Intellectual Property:

Owning A Copyright

In most cases, only the author of a work can claim copyright. Once the work is completed in a fixed form, the copyright becomes property of the creating author. Fixed forms include stories written on paper, a song recorded on a CD or a computer program saved on a disk. Works in these forms are automatically protected by copyright. The author owns the right to redistribute or reproduce the work or transfer or license such rights to others.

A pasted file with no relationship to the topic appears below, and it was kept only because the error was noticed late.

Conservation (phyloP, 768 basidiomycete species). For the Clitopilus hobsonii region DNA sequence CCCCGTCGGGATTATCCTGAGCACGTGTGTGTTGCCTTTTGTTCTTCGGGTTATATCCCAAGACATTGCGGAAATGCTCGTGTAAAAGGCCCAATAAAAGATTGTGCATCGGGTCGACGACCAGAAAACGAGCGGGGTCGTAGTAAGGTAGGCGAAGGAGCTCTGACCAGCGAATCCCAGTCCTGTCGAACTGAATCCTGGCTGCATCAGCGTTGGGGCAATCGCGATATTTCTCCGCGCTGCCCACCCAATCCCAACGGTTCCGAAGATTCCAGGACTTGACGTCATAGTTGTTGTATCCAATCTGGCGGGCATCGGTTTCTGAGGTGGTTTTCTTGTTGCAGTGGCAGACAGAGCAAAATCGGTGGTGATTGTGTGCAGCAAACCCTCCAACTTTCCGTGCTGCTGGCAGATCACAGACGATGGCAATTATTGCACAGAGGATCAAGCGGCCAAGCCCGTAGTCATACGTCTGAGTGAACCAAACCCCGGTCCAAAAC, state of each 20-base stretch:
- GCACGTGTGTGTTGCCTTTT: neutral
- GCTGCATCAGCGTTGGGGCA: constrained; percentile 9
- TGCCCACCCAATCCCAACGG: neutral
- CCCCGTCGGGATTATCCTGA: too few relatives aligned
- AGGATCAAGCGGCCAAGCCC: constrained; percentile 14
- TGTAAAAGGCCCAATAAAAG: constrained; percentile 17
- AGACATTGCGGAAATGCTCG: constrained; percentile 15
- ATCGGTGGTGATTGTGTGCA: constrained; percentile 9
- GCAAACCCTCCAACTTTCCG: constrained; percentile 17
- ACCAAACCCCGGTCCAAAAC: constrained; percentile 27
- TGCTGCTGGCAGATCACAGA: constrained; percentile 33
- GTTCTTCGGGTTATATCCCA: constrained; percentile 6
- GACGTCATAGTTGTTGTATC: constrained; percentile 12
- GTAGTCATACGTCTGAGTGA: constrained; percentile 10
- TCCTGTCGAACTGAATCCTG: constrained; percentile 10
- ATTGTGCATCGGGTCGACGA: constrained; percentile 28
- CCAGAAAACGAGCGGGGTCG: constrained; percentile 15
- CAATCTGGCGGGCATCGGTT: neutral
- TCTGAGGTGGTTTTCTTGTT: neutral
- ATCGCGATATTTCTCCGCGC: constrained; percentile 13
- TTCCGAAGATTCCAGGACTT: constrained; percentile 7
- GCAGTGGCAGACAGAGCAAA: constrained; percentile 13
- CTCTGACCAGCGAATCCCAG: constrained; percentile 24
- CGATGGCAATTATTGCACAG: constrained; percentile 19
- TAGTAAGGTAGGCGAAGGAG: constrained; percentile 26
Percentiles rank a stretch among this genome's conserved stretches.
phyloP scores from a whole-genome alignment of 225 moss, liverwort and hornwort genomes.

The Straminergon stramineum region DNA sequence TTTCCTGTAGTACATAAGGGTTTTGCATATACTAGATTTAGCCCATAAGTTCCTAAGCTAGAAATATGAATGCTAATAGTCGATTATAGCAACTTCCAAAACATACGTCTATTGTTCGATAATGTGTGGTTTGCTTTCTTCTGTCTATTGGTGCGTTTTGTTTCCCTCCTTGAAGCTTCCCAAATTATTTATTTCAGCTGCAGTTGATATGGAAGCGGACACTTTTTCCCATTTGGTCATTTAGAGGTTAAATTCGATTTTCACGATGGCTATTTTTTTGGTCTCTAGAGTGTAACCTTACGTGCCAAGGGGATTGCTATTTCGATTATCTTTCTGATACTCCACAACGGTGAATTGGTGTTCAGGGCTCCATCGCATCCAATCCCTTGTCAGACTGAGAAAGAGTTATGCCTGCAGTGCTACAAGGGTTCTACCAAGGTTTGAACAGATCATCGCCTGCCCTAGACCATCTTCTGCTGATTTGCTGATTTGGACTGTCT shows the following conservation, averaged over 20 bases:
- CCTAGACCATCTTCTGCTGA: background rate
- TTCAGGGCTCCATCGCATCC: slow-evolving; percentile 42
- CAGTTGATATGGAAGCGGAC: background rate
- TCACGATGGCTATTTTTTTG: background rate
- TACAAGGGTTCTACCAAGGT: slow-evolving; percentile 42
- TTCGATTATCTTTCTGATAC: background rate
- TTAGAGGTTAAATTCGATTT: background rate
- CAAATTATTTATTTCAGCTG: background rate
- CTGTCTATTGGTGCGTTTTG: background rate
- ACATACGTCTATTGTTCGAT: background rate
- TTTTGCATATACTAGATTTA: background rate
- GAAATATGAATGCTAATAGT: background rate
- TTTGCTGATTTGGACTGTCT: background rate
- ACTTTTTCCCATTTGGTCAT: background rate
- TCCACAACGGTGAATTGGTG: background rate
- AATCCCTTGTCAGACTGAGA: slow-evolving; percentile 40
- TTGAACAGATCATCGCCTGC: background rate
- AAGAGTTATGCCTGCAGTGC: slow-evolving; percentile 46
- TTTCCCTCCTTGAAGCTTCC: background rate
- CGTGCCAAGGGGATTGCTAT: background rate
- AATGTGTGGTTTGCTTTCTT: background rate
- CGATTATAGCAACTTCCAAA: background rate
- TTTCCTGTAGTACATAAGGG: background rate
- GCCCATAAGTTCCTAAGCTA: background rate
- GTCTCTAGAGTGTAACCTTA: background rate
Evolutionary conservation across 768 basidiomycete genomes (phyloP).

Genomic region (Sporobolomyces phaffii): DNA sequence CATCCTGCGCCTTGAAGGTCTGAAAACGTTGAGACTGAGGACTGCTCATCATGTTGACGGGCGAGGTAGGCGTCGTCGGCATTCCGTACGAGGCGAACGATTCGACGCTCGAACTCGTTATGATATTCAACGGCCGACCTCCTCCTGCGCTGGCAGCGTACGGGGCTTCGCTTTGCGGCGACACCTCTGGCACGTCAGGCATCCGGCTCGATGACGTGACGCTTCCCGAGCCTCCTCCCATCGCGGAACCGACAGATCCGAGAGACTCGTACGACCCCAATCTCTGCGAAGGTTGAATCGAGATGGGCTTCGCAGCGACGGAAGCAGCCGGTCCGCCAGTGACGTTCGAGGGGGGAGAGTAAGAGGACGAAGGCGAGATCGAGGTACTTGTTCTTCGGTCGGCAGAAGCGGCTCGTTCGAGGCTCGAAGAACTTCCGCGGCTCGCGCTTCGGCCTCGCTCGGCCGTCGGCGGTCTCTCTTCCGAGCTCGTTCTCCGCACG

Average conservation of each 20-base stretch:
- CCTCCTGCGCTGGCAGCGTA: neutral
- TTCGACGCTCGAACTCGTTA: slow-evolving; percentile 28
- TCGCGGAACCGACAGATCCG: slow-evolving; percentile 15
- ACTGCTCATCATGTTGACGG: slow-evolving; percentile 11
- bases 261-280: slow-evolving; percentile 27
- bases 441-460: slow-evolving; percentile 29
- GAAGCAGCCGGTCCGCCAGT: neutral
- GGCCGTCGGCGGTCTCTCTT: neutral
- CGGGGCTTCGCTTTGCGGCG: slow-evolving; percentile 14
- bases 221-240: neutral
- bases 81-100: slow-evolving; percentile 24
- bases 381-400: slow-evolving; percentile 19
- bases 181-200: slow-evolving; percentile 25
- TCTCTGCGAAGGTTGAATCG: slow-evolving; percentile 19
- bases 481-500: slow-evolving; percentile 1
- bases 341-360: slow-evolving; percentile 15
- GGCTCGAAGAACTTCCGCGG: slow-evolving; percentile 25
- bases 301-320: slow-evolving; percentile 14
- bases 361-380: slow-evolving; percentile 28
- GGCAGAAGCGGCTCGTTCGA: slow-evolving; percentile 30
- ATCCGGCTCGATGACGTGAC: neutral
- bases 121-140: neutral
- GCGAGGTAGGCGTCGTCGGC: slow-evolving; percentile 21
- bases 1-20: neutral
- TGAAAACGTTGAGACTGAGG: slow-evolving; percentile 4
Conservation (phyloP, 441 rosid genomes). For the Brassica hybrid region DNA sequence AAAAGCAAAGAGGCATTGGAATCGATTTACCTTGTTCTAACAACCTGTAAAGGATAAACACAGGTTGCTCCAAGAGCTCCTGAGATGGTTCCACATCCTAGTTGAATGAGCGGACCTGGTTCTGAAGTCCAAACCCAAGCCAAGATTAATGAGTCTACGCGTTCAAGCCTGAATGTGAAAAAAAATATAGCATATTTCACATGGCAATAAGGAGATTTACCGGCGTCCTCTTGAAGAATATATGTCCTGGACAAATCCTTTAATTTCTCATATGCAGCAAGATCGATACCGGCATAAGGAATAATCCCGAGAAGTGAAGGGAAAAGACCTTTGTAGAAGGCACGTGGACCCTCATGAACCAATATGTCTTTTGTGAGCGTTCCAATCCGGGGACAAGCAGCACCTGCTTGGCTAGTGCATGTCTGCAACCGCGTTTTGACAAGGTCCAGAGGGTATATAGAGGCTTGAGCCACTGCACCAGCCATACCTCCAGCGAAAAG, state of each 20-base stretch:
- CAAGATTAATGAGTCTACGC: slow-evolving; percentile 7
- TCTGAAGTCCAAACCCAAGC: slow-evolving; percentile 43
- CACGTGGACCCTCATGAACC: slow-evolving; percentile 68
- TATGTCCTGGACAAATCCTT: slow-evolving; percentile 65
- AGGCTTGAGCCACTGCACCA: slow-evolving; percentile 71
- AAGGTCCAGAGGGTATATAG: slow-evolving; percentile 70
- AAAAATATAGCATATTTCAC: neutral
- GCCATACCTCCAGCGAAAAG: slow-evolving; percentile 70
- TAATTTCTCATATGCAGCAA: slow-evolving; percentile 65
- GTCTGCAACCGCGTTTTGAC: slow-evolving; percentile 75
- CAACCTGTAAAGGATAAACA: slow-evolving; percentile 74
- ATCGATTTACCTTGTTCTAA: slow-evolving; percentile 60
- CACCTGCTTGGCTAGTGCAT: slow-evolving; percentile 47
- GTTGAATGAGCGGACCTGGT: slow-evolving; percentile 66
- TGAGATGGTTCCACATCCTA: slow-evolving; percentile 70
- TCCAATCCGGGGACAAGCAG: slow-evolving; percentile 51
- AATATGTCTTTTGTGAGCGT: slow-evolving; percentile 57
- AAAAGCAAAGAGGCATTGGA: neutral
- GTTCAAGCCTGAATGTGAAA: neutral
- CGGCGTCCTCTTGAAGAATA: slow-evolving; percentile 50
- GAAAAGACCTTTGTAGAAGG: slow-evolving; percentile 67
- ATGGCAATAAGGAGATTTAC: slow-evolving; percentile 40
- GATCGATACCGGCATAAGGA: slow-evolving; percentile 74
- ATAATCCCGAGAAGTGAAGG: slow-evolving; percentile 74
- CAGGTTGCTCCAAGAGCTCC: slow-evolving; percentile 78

Works made for hire are considered to be authored by the employer. For collective works or works that contain several independent tasks, authors of each independent work hold a copyright for each contribution.

Mere ownership of a book, painting or other item does not give the possessor copyright to it.

Additionally minors can claim copyrights, but state laws regulate the business dealings concerning copyrights owned by those under the age of 18. For specific issues regarding copyright ownership, consult an intellectual property lawyer.